Oil drillers say rock core drill lubricants are not as effective as expected

Rock core drilling lubricants were among the first products to go on sale after the UK’s shale gas boom, with many predicting they would provide a boost to the sector, especially if they can be found on shelves.

The products are made from a mixture of polymers and silica, which is extracted from rock layers in the Marcellus shale.

The shale is the fourth-largest in the US, and many are expecting the industry to grow.

But research by energy consultant EY and energy analyst Nesta found that rock core drilling oil and gas drilling fluids are less effective than they appear.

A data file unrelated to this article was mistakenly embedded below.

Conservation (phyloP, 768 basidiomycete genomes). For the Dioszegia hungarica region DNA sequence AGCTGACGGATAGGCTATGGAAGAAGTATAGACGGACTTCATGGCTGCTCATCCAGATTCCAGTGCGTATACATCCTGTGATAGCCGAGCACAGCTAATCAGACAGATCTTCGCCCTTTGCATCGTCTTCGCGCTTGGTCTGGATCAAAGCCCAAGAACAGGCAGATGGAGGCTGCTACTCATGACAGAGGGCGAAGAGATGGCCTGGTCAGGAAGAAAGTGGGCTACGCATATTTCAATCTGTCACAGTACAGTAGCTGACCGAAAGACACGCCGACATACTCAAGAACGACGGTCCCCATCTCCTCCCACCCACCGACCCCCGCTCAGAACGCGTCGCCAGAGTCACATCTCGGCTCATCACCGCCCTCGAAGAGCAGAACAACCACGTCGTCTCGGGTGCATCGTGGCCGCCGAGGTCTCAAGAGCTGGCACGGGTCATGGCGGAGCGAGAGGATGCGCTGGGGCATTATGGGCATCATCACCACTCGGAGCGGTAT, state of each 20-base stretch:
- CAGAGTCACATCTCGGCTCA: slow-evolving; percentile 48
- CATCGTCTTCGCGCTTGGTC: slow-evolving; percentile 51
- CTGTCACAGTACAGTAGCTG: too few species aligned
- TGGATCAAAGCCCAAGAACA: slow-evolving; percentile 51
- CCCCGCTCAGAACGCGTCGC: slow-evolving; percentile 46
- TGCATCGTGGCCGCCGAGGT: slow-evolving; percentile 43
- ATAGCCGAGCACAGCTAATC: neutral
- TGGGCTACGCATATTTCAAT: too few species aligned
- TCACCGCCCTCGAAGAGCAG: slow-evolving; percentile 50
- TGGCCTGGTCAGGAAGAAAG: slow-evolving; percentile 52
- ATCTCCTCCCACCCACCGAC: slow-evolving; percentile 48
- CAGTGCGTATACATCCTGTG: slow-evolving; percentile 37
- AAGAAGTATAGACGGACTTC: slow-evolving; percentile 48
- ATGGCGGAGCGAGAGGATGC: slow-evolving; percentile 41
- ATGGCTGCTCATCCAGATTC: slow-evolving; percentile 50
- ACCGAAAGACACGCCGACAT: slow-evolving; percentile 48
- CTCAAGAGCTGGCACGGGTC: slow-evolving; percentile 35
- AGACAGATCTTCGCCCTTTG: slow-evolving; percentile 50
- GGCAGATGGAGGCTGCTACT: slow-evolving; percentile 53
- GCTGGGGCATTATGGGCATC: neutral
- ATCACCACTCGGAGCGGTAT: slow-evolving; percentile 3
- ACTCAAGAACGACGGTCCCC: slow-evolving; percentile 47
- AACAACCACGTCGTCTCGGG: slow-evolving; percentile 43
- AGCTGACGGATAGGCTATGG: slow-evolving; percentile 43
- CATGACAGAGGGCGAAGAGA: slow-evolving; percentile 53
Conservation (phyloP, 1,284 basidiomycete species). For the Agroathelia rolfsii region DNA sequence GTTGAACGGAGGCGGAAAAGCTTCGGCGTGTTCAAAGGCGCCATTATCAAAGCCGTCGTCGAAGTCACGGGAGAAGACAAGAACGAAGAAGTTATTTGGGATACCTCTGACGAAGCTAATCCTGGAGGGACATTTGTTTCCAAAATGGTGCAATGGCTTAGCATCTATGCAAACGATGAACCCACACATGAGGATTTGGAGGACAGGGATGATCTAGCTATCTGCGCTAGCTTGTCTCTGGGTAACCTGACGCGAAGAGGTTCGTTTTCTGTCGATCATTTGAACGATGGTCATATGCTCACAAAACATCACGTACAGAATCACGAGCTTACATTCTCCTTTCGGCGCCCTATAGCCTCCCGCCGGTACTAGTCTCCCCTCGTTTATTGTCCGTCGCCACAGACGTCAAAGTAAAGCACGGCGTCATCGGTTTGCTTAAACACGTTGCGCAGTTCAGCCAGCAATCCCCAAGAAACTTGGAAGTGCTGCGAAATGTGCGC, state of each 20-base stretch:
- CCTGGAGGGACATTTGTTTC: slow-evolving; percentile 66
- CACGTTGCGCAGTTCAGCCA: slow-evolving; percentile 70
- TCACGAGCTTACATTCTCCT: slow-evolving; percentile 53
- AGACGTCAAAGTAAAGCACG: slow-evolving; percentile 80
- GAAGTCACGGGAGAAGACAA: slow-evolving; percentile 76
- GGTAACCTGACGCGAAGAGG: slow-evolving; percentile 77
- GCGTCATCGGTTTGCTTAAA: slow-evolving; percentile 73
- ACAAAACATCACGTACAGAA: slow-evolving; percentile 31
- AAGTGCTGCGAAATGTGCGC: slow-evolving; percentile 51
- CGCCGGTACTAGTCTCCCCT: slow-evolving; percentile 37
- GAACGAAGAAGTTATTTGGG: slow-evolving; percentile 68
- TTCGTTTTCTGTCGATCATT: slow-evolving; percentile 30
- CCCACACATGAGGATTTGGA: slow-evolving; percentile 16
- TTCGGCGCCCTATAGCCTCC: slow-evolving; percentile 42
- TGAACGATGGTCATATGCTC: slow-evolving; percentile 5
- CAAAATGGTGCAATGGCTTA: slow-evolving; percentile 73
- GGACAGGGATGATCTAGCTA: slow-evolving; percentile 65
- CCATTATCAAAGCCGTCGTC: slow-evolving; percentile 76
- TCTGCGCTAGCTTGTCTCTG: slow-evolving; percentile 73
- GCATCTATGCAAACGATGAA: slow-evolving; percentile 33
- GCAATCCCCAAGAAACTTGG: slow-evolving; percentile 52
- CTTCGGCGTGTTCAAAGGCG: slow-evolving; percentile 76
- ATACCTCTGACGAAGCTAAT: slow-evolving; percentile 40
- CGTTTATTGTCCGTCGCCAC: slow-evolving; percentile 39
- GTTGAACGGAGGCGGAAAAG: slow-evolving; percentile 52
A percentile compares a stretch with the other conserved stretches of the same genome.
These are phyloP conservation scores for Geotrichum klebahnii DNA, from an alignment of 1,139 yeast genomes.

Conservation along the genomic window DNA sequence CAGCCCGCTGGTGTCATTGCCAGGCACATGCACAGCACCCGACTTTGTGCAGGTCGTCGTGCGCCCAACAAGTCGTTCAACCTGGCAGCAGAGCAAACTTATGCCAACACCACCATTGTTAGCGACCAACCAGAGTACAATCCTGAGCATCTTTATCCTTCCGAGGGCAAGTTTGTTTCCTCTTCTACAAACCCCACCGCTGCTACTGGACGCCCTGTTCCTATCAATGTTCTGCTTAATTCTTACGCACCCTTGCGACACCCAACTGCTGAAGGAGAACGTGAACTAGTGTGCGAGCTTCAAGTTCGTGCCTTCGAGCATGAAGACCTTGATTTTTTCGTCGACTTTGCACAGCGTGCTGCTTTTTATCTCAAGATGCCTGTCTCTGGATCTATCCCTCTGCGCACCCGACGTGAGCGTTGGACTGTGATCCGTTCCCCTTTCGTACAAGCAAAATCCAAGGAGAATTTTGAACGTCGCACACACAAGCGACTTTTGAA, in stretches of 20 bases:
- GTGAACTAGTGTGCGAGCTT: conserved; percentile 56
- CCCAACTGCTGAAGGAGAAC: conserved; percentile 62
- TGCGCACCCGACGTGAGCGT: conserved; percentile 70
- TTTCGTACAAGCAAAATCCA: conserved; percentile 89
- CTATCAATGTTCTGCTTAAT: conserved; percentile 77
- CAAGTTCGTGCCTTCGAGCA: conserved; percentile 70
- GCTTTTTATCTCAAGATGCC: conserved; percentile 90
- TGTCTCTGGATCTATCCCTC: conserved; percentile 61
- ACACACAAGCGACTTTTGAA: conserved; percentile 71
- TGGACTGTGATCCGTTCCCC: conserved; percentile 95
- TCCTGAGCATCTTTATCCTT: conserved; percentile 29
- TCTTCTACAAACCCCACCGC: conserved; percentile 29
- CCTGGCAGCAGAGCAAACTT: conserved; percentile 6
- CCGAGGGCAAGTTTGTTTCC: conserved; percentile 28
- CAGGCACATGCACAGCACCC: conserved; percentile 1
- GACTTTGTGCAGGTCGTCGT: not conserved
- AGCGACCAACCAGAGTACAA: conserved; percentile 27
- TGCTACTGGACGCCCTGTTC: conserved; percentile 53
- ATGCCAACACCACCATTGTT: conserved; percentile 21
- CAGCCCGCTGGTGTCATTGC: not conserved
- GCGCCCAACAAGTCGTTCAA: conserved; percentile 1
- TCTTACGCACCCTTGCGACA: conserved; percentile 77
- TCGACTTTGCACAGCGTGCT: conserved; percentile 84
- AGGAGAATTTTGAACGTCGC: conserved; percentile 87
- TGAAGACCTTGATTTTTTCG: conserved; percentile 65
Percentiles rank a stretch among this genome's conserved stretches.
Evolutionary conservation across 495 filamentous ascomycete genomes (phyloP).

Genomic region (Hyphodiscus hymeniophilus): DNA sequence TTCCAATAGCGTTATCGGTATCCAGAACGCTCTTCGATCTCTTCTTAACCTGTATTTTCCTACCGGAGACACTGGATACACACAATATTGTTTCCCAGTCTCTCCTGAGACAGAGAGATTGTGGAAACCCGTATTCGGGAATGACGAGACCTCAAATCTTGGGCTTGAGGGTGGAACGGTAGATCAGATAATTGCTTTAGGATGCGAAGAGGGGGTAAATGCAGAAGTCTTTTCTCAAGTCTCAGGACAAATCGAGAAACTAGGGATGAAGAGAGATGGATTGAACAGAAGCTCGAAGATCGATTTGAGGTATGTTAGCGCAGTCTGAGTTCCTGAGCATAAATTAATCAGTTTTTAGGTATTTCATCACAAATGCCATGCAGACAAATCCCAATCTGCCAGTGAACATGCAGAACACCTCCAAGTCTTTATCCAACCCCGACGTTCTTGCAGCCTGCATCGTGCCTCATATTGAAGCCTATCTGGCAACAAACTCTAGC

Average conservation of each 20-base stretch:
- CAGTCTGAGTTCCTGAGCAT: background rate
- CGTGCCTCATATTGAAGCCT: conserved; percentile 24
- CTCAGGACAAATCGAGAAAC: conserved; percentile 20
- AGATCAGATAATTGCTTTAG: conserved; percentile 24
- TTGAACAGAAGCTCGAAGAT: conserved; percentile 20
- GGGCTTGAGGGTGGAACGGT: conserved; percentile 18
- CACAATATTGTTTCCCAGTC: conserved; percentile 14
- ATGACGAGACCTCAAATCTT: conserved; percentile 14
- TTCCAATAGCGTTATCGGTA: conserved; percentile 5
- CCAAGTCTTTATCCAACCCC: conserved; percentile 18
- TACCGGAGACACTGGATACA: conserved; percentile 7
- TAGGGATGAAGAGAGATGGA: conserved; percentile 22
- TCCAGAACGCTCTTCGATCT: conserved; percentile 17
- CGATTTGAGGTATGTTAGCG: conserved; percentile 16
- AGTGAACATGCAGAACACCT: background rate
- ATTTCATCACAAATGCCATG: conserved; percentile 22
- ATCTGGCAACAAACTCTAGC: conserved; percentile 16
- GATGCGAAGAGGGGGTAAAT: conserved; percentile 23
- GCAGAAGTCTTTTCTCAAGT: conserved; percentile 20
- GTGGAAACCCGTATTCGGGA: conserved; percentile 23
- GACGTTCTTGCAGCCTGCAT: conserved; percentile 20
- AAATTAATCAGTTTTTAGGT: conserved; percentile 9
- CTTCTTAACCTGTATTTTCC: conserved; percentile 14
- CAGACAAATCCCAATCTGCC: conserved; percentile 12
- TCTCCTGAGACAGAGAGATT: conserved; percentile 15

EY said rock core drills were less effective in removing oil and natural gas from the rock than the conventional drilling fluids used in conventional oil and coal drilling.

The firm said the industry should also look to its own technology for lubrication, and consider adding a layer of oil or gas to the core to reduce the chances of failure.

The EY study found that, after the first three weeks of sales, more than half of the samples from the UK market were inoperable, compared to less than half in the USA and less than 20 per cent in Australia.

“The industry needs to develop a process to quickly find and replace the lubricant and find and upgrade the lubrication process,” said David Johnson, managing director of EY UK.

In the United States, shale oil production has exploded over the past few years, from less than 1.3 million barrels a day in the second quarter of this year to over 6 million barrels in the first quarter.

Last week, shale energy giant ConocoPhillips announced it was spending $3 billion to develop shale oil, shale gas and gas sands (GAS) projects.